Fewer Beds for Men Entering Nursing Homes

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On June 16, 2012, Posted by , In Caregivers, By ,, , With Comments Off on Fewer Beds for Men Entering Nursing Homes

Searching for a nursing home bed for a man is much more difficult than for a woman.

Nursing homes are heavily female, like the elderly population itself. A report by the Centers for Medicare and Medicaid Services in 2010 found that about two-thirds of residents were women.  And most rooms in nursing homes are “semiprivate,” one of the great euphemisms of modern health care. Medicaid, which pays for most nursing home care, will cover only a semiprivate room.

So since a man entering a facility can’t bunk with a woman, an available bed in a room assigned to a woman will require another woman. The man goes on a waiting list until there’s a bed in a room with another man.

You can’t really argue with the math, but the gender imbalance makes an already-fraught process more so. A man who’s moving from his own household or from assisted living may be able to wait a few weeks for a male bed to open. Someone who’s leaving a hospital or a rehab facility,   doesn’t have that option. Often, a discharge planner is pushing for his departure as his family frantically searches for a nearby facility that looks decent. Where’s he supposed to go?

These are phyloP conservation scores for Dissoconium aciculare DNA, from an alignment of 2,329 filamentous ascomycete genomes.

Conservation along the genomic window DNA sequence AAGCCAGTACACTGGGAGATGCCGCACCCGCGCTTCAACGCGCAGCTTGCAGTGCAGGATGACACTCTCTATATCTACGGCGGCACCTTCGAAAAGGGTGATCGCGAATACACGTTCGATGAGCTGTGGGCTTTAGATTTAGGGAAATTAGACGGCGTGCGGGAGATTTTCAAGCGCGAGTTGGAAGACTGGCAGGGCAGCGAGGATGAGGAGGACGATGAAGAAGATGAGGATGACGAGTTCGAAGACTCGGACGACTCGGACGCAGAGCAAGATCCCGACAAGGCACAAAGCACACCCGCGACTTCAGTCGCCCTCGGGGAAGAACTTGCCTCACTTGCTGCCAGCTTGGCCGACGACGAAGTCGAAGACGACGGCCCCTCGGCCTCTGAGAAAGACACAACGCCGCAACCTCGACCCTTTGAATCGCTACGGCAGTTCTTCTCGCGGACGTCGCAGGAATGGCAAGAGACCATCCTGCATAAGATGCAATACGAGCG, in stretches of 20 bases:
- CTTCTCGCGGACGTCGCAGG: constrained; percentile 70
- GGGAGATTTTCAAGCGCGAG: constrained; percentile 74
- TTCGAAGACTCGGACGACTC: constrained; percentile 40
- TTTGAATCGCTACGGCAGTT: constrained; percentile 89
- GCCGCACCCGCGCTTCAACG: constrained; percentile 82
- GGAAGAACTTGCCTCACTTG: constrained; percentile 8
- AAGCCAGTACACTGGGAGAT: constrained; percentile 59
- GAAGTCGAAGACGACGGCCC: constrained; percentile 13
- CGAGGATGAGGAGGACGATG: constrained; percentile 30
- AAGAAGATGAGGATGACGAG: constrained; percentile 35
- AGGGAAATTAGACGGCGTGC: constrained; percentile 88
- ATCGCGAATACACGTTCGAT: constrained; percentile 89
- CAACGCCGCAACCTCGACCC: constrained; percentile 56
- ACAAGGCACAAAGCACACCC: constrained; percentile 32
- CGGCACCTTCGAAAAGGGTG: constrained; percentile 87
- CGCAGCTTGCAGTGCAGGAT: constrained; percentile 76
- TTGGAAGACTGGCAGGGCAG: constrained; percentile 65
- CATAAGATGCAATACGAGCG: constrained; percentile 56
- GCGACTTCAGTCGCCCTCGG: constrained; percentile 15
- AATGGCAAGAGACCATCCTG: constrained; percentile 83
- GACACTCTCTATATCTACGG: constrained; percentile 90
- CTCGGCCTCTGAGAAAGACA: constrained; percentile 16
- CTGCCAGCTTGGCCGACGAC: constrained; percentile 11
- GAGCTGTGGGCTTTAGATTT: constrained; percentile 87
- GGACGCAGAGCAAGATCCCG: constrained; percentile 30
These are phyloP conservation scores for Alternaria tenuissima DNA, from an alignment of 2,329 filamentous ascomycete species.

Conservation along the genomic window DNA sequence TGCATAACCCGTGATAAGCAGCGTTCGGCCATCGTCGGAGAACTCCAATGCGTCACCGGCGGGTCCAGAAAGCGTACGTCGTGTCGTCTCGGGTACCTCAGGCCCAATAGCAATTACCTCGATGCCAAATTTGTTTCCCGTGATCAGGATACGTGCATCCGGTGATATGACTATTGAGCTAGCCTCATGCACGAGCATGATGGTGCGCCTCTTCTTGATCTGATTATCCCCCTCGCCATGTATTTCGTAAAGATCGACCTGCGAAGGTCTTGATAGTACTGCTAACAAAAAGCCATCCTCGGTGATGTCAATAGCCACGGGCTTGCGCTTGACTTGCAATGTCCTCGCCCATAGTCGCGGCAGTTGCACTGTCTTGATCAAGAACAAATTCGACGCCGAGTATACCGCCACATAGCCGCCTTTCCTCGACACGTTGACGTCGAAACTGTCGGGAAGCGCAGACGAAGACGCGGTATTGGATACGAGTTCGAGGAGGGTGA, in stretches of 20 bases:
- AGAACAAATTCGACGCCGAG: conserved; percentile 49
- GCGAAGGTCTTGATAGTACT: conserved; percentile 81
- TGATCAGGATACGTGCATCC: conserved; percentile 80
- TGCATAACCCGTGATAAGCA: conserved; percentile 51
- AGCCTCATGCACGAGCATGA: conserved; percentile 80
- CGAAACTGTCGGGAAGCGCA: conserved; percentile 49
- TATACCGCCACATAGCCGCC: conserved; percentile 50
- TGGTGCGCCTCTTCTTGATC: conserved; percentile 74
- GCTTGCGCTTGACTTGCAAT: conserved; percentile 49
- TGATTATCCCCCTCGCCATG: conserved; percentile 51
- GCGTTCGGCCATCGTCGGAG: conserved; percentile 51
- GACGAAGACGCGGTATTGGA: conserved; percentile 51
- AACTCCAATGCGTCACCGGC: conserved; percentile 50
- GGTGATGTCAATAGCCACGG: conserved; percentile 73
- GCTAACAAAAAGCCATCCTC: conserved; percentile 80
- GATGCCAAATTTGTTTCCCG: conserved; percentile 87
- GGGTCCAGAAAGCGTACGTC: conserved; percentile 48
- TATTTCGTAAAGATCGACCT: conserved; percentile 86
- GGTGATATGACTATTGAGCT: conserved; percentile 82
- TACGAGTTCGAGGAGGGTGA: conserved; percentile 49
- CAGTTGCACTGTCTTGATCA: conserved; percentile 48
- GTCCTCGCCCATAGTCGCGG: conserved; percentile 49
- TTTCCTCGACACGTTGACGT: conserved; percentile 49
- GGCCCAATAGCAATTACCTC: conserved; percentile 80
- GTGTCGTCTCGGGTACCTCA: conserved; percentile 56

Often families wonder if it makes sense to pay the much steeper price for a private room in a nursing home they prefer, hoping that a semiprivate room opens before their father’s meager savings run out. LeadingAge, which represents nonprofit nursing homes, cautions families against that kind of up-selling.  For men needing nursing care (and their families), placement decisions and the lack of male bed space can mean a lot of extra stress.

Source: www.nytimes.com

Contact Pure Home Care Services at (586) 293-2457 today!  If you live in Bloomfield Hills or the surrounding area, we can help you care for your loved ones.

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